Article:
Divorce - File photo/The clear point blog
CAIRO – 17 March 2018: Polygamy always asserts itself as one of the most heated topics, especially in Muslim-majority and Middle Eastern countries, and yet again, the controversy is heating up.
Abla el Hawary, member of the Constitutional and Legislative Affairs Committee of the House of Representatives, proposed new amendments to the Personal Status Law, which forces a Muslim husband who intends to remarry to submit his legal marital status papers to the marriage registrar, including the names of his previous/current wives.
The new amendments included setting a six-month prison term for the husband that did not inform his spouse/spouses of his remarriage.
The new legal move sparked controversy both inside the clutches of Parliament or on various social media platforms.
Public opinion/internet brawl ensue:
In a comment, prominent anchor Bassam Wahba said, “If my husband thought of doing this [remarrying], I will cut his head off,” recounting the story of a friend of hers who attempted to commit suicide when she learned of her husband’s second marriage.
She also said that she knew a wife that was totally accepting her husband’s second marriage and maintains a strong relationship with his second wife, stressing that the whole matter is relative; some people can accept this, while some others may not.
For his part, Sunni preacher Walid Ismail condemned the law proposal, affirming that any wife who requests her husband to divorce her because of him remarrying will not smell the scent of heaven.
He added that Sharia law does not entail that the husband has to inform his wife of his remarriage.
Ahmed Karima, a professor of comparative jurisprudence at Al-Azhar University, condemned the law, stressing that the law would open the door to forgery, deception and fraud, as well as increase the prevalence of customary marriages in society.
Religiously and socially motivated long-standing controversy:
Mona Abo Shanab, founder of an initiative that supports the idea and prevalence of polygamy in society, strongly condemned the law’s proposal, saying that it was drafted by “some women who have physiological issues and complexes and do not carefully consider the problem of the outbreak of spinsters.”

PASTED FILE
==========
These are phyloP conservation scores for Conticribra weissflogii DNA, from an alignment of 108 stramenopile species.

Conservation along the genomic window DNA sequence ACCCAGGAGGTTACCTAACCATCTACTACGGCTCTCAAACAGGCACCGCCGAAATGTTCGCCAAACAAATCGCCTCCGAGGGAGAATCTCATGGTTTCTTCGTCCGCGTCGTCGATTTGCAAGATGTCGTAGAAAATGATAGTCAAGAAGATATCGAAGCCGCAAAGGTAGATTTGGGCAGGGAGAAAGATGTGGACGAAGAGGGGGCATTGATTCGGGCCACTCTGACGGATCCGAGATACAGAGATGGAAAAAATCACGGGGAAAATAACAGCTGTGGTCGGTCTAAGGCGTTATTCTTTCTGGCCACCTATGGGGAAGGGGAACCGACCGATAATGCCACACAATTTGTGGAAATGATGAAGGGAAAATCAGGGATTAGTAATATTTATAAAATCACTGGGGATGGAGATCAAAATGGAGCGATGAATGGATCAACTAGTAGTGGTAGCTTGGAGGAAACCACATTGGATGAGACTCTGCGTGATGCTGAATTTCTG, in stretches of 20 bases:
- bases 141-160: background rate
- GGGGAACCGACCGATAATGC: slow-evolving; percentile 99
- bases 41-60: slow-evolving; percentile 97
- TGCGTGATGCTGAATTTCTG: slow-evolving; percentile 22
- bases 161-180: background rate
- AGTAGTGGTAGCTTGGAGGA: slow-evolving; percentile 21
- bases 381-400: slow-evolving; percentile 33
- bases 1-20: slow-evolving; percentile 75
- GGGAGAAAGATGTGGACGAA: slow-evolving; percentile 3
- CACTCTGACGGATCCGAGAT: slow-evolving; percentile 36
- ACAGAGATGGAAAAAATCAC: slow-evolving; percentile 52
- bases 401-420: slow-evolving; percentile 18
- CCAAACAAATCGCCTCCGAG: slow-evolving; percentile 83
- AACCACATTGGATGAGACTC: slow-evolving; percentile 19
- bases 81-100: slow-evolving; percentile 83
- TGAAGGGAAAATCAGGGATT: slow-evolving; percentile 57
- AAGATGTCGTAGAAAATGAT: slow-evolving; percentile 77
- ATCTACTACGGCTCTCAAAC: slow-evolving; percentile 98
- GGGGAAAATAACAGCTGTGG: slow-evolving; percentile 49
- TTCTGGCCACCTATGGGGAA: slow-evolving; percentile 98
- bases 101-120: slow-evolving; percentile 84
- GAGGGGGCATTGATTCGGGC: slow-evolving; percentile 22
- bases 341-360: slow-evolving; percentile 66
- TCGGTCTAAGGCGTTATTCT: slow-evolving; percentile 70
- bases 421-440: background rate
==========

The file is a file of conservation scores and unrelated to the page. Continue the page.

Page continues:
In statements to Egypt Today, MP Cariman Khalil said that the law proposal takes into consideration the humane side of the problem, adding that informing a woman of her husband’s second marriage is her right and thus she can make her choice, either to accept it or request a divorce.
The aim of enforcing this law is preserving the family’s regime and the rights of the future generations.
Gender trainer and expert Ahmed Hegab told Egypt Today that the problem is that the society is reconciled with second marriages, and in some cases they are used as punishment to the first wife owing to Salafist movements that propagate second marriages and try to normalize them in society.
Feminist and translator Yasmine Mohsen hailed the legal proposal, saying that it reflects the general tendency of the legislative institutions to stand up for women’s rights.
Mohsen also said that there is a kind of sexual obsession that washes over the society and second marriages are the sacred cover for it, and those who propagate it are trying to manipulate people into thinking that second marriages are good for society and specifically women, as they deem it the solution to helping orphans, poor girls and divorcees get married.
In Egypt, polygamy is legally allowed, as Islam permits a Muslim man to wed up to four wives under the condition of treating them equally. However, the equality is too difficult to be achieved as demonstrated in Quran (Muslims' holy book).
"You can never be equitable in dealing with more than one wife, no matter how hard you try. Therefore, do not be so biased as to leave one of them hanging (neither enjoying marriage, nor left to marry someone else). If you correct this situation and maintain righteousness, GOD is Forgiver, Most Merciful." The Quranic verse on polygamy says. The verse is translated by one of the internationally-accredited translators of Quran, Khalifa, according to Quran browser website.
According to a random sample of women found regularly frequenting the court, two percent of the complaints filed were because of disputes relating to the refusal of husbands to fend for their children because of second marriages.
Divorce rates in Egypt are witnessing a noticeable increase compared to marriage rates, according to a report issued on Monday by the Central Agency for Public Mobilization and Statistics (CAPMAS).
In a February report, it was stated that divorce rates increased by 6.5 percent from December 2016 to December 2017. The number of divorce forms issued in December 2017 reached 14,000, compared to 13,000 during the same month of 2016
Leave a Comment